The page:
Instrument Center for Danish Astrophysics 

ABOUT IDA

History, structure, and facts about the Instrument Center for Danish Astrophysics

The organization of the center

The Instrument Center for Danish Astrophysics is a national center funded by the Danish Agency for Science, Technology and Innovation.  The center deals with the involvement of Danish institutions contributing to research and teaching in astrophysics. The structure of IDA is designed to ensure a strategic coordination of the academic activities in Danish astrophysics. IDA consists of a Board, an Executive Committee and 11 working groups that focus on strengthening the collaboration between the Danish academic environments working in astronomy and astrophysics. It is important that all priorities for IDA’s work focus on national interests and support of Danish astronomers' use of the international research infrastructure, especially in relation to ESO, NOT and ESA. IDA also supports the use by young talented researchers (postdocs and PhD students) of the telescopes around the world and in space. 

  

National coordination

IDA is organized with Head of Center, Hans Kjeldsen, and center administrator, Louise Børsen-Koch, who runs the day-to-day management of the center. The Head of IDA consults with the IDA Advisory Board  and an Executive Committee in relation to the operation and prioritization of IDA activities. The Head of IDA is the chair of the Board and of the Executive Committee. The tasks of the IDA management are multifaceted, from administration of financial matters and projects to communication and organization of workshops, etc. It is the responsibility of the Head of IDA to ensure that all priorities for the work under IDA focus on national interests and support of Danish astronomers' use of the international research infrastructures, especially in relation to ESO, NOT and ESA. In situations where IDA funds are being allocated to projects for which no external peer review has been conducted, and where the funding is subject to competitive tendering, the Head of IDA ensures that an independent evaluation panel is established, which will form the basis for the prioritization of funds by observing the rules applying to public authorities, including the principle of equal treatment.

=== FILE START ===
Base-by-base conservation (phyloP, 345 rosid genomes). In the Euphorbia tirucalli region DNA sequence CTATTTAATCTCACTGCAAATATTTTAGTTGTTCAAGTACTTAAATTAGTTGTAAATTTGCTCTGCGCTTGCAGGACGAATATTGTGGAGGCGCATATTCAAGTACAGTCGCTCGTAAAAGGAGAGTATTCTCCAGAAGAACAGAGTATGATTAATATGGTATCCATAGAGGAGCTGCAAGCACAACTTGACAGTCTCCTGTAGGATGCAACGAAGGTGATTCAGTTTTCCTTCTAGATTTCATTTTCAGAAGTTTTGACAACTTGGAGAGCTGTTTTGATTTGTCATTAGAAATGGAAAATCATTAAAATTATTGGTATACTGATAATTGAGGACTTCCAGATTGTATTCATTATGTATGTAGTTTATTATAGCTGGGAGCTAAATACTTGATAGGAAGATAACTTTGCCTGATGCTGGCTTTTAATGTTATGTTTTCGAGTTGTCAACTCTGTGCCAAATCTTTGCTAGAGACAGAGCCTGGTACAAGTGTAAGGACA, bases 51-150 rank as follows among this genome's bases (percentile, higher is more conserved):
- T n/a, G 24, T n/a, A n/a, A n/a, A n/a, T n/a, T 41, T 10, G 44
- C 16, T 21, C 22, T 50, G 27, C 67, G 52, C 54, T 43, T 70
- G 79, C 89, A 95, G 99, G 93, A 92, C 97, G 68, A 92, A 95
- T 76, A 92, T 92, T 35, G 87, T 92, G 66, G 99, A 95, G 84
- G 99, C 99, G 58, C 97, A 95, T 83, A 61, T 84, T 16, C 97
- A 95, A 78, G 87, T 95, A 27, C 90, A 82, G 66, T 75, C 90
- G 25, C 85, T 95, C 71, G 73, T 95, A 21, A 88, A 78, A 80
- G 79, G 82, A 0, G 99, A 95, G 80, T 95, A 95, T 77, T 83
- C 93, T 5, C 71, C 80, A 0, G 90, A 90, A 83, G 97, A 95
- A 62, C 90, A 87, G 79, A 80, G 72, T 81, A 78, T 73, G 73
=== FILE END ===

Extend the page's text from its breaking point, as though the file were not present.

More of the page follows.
The IDA Board consists of a maximum of 24 members who are appointed and elected in the following ways: The four participating universities will appoint seven representatives as members of the Board. The Head of IDA is also a member of the Board and chairs the Board. In addition, ten members are elected among the astronomers in Denmark to the Board. The election will ensure a diversity in the composition of the board. All students and researchers, who are affiliated with a Danish research institution, may stand for election. Finally, up to seven members are appointed based on the so-called 'convention-borne' memberships by ESO and NOT. These members are the Danish delegates in the following bodies: ESO Council, Scientific Technical Committee (STC), Observing programmes Committee (OPC) and Users Committee (UC), NOT Council, STC and OPC. The detailed election procedure and the rules of procedure for both the Board and the Executive Committee are defined in the IDA Consortium Agreement.

IDA Working Groups

IDA has established 11 working groups with representatives from the IDA Board and supplemented with people from the relevant academic environments. The intention with the working groups is to ensure a high activity level, improve the coordination between the academic environments and ensure that strategies are followed up with plans for specific actions and activities. 

Three of the working groups appointed by IDA focus on strategic work. These groups will, among other things, prepare documents and reports as well as draft strategic plans for the purpose of supporting and qualifying IDA activities, including ensuring strategic and quick decisions in relation to ESO, NOT, ESA and NASA etc.

IDA endorses professional ethics, values and standards within the Danish Astronomical society and refers to a set of ethical guidelines provided by The European Astronomical Society (EAS). Read the Code of Conduct here.